That said, you may have to weigh whether or not their friendship and support is worth being actively molested and generally treated so poorly. Please don't let him touch you anymore. If he does, I don't think that some sort of physically violent response would be unjustified at all. (knee to the groin, etc...)
posted by Estraven at 3:09 AM on March 25, 2012 [2 favorites]

Maybe is there a way of discussing this behavior without talking about Ken? It's a little passive-aggressive, but can you talk about a "co-worker" or a "personal friend" who's crossing the line without tipping your hand that you're talking about Ken? The stumbling block here seems to be the group loyalty to Ken. Do you think they would be able to see the wrongness of the behaviour if they thought they were talking about someone else?

It's relatively easy to recognize wrongs done to someone else; it can be very hard to acknowledge, for some people, wrongs done to oneself. I do think you're fighting an uphill battle, though: With a rommate & a girlfriend in the group, you've automatically got one-third of your audience as people with something to lose by admitting you're right. That's a hard vote to rock.

You may have to find another group [because of Ken]. At the minimum, you can set personal boundaries with Ken & enforce them. Make sure you don't get arrested for assault when enforcing them. I think the issue of how he treats his girlfriend MUST be left out of any discussion of why you want Ken gone; it's just a distraction from the core complaint, however much it bothers you. You might also want to look at a divide-and-conquer approach: Approach members individually with your concerns before you address it as a group issue. Not as a gripe session, but as a one-on-one power meeting based on "there is a problem, is it a problem for you?"

All things considered, you might not even want to think global, at first. It would be much easier to open the conversation with, "I have this problem with Ken, I want him to keep his fucking hands off me, this is not a joke to me, can you support me in this," and see how it goes from there. If individuals won't support you in your personal quest for respect from Ken, you've got all the answer you need on the group picture.
posted by Ys at 6:04 AM on March 25, 2012 [1 favorite]

Oh, and advice I got from my boss once regarding setting boundaries with a serial hugger at the post office: When you set your boundaries with Ken, look him dead in the eye, do not smile even a little bit, and do not allow any humor or sympathy into your statement. Same for any response you may give to his response, although overall being drawn in to a conversation with him about it is a losing strategy. This is a laying down of the law, there is no room for anything but definitiveness.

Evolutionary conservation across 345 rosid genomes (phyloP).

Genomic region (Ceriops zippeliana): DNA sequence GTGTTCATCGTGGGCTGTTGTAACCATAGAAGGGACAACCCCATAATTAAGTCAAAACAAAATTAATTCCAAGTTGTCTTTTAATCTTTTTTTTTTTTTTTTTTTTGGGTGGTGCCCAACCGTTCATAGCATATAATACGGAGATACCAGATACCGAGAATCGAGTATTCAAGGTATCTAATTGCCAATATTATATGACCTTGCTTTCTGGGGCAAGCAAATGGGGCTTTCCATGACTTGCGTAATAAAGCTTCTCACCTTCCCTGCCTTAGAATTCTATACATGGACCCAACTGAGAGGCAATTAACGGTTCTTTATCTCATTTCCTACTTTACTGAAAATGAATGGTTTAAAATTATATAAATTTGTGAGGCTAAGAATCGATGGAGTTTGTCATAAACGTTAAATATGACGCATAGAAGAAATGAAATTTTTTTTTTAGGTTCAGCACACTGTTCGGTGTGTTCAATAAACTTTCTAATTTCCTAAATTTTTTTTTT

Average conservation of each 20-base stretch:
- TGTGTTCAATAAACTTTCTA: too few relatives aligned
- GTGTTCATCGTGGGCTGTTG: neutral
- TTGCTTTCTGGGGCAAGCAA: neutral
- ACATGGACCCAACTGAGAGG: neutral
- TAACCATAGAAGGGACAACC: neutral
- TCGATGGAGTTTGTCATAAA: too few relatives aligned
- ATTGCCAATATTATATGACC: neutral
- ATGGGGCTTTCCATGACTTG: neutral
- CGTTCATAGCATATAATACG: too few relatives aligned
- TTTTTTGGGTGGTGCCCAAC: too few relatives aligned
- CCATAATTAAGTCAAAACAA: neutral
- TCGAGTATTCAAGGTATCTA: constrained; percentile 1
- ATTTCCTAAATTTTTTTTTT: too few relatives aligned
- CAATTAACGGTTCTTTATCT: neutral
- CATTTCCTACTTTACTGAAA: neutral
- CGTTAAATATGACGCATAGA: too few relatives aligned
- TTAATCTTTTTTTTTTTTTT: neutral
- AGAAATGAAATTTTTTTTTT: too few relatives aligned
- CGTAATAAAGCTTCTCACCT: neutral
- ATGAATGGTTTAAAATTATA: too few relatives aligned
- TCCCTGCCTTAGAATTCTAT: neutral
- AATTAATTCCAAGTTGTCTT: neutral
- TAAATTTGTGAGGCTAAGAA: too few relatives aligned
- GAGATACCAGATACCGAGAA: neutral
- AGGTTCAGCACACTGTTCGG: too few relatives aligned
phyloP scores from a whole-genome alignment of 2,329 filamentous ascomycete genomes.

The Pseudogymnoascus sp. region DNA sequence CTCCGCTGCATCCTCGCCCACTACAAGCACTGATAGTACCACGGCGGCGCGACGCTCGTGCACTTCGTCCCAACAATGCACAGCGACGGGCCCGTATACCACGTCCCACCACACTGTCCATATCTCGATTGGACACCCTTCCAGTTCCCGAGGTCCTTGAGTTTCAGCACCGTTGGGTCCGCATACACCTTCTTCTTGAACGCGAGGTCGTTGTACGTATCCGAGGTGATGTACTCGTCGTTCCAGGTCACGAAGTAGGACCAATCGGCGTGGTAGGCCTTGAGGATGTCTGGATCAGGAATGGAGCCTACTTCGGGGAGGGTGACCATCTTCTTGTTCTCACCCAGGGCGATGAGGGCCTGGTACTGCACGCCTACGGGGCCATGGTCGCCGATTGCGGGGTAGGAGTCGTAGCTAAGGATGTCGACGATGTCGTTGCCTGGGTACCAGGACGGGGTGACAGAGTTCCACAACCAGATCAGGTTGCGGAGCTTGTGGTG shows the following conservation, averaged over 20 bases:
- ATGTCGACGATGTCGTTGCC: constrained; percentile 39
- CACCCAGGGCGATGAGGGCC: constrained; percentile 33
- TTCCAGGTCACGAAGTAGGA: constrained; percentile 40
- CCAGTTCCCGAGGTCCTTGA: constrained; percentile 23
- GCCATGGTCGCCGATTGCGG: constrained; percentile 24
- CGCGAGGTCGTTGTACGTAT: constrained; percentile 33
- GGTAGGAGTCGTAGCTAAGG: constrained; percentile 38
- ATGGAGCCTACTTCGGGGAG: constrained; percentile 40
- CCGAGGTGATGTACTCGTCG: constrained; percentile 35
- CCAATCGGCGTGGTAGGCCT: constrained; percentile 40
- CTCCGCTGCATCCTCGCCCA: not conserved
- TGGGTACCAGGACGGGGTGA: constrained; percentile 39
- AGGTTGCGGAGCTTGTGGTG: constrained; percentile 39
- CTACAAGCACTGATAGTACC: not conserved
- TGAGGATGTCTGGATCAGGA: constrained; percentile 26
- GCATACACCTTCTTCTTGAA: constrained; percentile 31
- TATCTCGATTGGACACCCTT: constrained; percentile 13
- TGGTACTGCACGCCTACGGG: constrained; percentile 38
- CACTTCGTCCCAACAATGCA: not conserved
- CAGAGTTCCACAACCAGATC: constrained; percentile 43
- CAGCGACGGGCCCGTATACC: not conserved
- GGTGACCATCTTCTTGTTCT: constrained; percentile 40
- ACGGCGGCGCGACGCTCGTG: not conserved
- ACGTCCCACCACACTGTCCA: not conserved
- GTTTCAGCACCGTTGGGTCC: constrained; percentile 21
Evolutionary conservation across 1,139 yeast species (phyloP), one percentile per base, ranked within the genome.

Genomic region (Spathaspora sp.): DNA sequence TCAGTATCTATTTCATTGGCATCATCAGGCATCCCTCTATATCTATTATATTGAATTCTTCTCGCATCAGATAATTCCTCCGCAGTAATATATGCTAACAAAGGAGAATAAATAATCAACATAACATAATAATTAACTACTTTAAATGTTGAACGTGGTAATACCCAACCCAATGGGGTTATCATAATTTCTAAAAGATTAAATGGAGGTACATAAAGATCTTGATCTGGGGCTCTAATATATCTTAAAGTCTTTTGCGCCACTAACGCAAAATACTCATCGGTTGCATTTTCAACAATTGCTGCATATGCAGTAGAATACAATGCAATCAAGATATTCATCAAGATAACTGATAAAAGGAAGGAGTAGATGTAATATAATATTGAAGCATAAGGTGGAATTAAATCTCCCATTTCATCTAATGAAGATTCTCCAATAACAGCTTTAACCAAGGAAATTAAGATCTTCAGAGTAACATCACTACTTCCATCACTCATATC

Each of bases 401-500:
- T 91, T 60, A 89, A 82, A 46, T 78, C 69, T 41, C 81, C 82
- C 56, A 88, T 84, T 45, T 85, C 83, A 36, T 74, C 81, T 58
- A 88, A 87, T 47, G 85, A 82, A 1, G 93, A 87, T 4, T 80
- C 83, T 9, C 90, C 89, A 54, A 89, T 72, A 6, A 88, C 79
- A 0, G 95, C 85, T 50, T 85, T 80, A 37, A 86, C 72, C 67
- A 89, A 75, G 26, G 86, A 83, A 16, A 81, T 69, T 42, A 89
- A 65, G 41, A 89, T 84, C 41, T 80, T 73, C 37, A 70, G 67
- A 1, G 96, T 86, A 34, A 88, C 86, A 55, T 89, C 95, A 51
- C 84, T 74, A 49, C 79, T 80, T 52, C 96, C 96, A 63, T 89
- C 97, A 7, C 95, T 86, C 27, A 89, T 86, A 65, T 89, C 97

posted by Ys at 6:10 AM on March 25, 2012 [1 favorite]

His behavior is unconscionable. No question.

I can't help but notice that your question is framed as "here's a bunch of stuff we don't like about Ken," and I suspect that y'all have talked about this issue a fair amount when he's not around.

Ken knows that the group doesn't like him anymore, they talk about him behind his back, and he's upset. He's acting out. That doesn't make his behavior ok, but it helps explain it, especially if it started really ramping up after he was DM and didn't do the best job. He figured out that you were talking about him behind his back, and that was upsetting.

I'm saying this because I think it helps with a solution. Stop talking about him behind his back. That helped you get in this position (well, that, and his awful behavior). You have to tell him how you feel - not the group, but you. This can't be a group thing, because your friends have demonstrated that nothing will be done because its too mean to do anything (it's not mean, by the way). You need to tell him NO when he gropes you, say "That's offensive" when he says that groping you is ok because he only gropes men and you're transitioning, and be firm but polite in your interactions with him. Leave the game if he keeps bullying you - calmly, stand up and say that you won't take this treatment anymore, and walk out, without drama. Look him in the eye when you tell him that you won't take it.